IMHO – James Grant


Picture of - Love & Money Strange Kind Of LoveFor a period of about 6 months around the end of 1988 and the beginning of 1989, you couldn’t escape James Grant and Love and Money in the music press. “Jocelyn Square”, the third single from the band’s second album was an NME single of the week in March 1989, at a time when that accolade carried some prestige. High profile support tours of Japan and the USA followed to promote the album, “Strange Kind of Love” which was produced by Gary Katz (former Steely Dan producer).

The band were signed to Phonogram with a high-profile deal and everything seemed to be going in the right direction. “Strange Kind of Love” was well received by the critics and James Grant was hailed as a great singer and songwriter in his native Scotland and across the UK. The album sold well in the UK and the band were touring the world in support of it. What could go wrong?

Rewind to 1985; James Grant, Stuart Kerr and Paul McGeechan from the influential indie band Friends Again join forces with join up with Bobby Paterson to form Love and Money. The band signed a major deal with Phonogram and had a modest hit with “Candybar Express” in 1986. The first album “All You Need is..” didn’t trouble the UK album charts, but Phonogram responded by lining up Gary Katz to produce the follow-up.

The Steely Dan producer brought a tight, polished sound to the band’s funky arrangements on a great batch of songs and on its 1988 release “Strange Kind of Love” achieved critical acclaim as well as commercial success as the band toured extensively to try to break the lucrative territories of the USA and Japan. Unfortunately, this was the band’s critical and commercial high-water mark; so what happened next?

The third album, “The Mother’s Boy”, was submitted to Phonogram, who refused to release it. The band returned to the studio to start again and the result was “Dogs In Traffic”, released in 1991 and achieving a higher chart position than “Strange Kind of Love”. The album was produced with a lighter touch than their second and gained the same sort of respect from the critics and the fans, but it was too little and too late. The band’s commercial momentum had been lost in the 3 years between the second and third albums and it would never be regained. The band’s 4th album (or 5th if you count “The Mother’s Boy”), “Little Death”, was released in 1993 and again received favourable critical attention but made no impact on the charts and Love and Money called it a day.

The combination of a great baritone voice, huge talent as a guitar player and the ability to write great songs in a variety of different styles meant that James Grant would be very difficult to write off. 5 years after the demise of Love and Money , he released his first solo album “Sawdust in my Veins” in 1998 and released albums every 2 years until 2004, including a set of poems set to music (“I Shot the Albatross”) in 2002. Despite the lack of significant commercial success, the critics continued to show support, cementing James Grant’s reputation as one of the great British singer-songwriters of our time.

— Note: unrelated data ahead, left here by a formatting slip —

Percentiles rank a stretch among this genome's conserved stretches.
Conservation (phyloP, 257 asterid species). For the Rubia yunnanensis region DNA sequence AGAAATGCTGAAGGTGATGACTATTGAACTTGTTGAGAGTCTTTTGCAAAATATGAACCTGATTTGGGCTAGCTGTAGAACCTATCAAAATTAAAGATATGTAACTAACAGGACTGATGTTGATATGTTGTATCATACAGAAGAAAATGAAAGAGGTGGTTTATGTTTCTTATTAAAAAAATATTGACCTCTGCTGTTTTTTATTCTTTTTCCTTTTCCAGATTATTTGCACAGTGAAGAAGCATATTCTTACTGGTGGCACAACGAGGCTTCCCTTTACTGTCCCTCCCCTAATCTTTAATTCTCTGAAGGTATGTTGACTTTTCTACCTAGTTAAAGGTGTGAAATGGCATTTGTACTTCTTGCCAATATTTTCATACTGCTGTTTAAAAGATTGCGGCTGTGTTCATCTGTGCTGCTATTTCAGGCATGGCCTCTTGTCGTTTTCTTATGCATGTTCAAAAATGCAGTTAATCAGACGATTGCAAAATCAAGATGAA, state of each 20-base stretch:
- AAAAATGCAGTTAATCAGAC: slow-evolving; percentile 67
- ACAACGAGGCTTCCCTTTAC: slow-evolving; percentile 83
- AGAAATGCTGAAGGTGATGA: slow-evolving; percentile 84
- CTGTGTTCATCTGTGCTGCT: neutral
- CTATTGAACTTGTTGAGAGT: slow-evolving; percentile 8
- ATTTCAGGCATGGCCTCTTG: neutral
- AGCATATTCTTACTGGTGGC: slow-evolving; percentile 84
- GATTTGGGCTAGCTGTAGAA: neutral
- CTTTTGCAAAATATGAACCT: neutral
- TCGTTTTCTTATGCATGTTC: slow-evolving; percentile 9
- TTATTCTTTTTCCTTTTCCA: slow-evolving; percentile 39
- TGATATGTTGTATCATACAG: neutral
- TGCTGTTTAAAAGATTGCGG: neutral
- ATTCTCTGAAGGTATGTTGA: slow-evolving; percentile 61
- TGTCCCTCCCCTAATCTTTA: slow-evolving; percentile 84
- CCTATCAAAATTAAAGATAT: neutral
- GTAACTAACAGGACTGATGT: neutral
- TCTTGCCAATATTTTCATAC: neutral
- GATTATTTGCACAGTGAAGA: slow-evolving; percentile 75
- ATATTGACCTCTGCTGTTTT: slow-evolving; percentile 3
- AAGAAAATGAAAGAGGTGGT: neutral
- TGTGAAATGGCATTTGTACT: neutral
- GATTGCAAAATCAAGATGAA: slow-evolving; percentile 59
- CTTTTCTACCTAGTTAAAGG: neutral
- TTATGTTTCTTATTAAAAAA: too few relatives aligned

Picture of - James Grant Strange FlowersWhich brings us to 2009 and the release of the fifth solo album, “Strange Flowers”. The album features the usual selection of great Scottish musicians and a collection of songs that can be described as eclectic if you’re keen on understatement. The album opens with the uncharacteristically upbeat “This Could be the Day” which could be a Robbie Williams/Guy Chambers song on another day, possibly because the strings sound a little like the sample used on “Millennium”. The remaining 10 tracks on the album cover a wide range of styles from the dirty funk of “Can’t Beat the Music” through the dark brooding of the vampire song “Strange Flowers” to the traditional folk of “Scarecrow Song”. The lyrical themes are as diverse as the musical styles and the vocal and guitar performances are exceptional as always.

Even on an album of this quality, the song “My Father’s Coat” stands out as exceptional and has to be in the running for the most Scottish song ever written. It clocks in at nearly 10 minutes and is the centrepiece of the album; the rest of the songs are great but they all seem to be in orbit around this track. Musically, the song is based on a slow blues style guitar figure and very laid-back rhythm section while the subject matter of the lyrics is Scottish fathers and sons with local Glasgow colour in the shape of bars, bookies, flea markets and Goths all playing their part. But there’s more to it than that.

The production is crucial to the impact of the song; it leaves plenty of space in the mix to allow the instrumental parts to be clearly defined and the cracked emotion of the vocal to stand out without sounding strained. That just leaves the secret weapon; James Grant’s raw, powerful guitar solo which articulates the power of the narrative in a squall of controlled feedback and blistering technique and evokes late 70s era Neil Young (always a good thing) wringing out every last shred of emotion from the piece.

After around 30 years as a performer and songwriter, the fact that James Grant can still produce a piece of work which has all the invention and creativity you would expect to find on a debut album is tribute to a great talent and sheer determination. Add to this the experience gained through a turbulent career and you have an artist that everyone should listen to.

Do yourself a favour and listen to the albums “Strange Kind of Love”, “Dogs in Traffic” and “Strange Flowers” to get an idea of the power and range of the songwriting of James Grant. When you’ve done that, pay a visit to .

You won’t regret it.?

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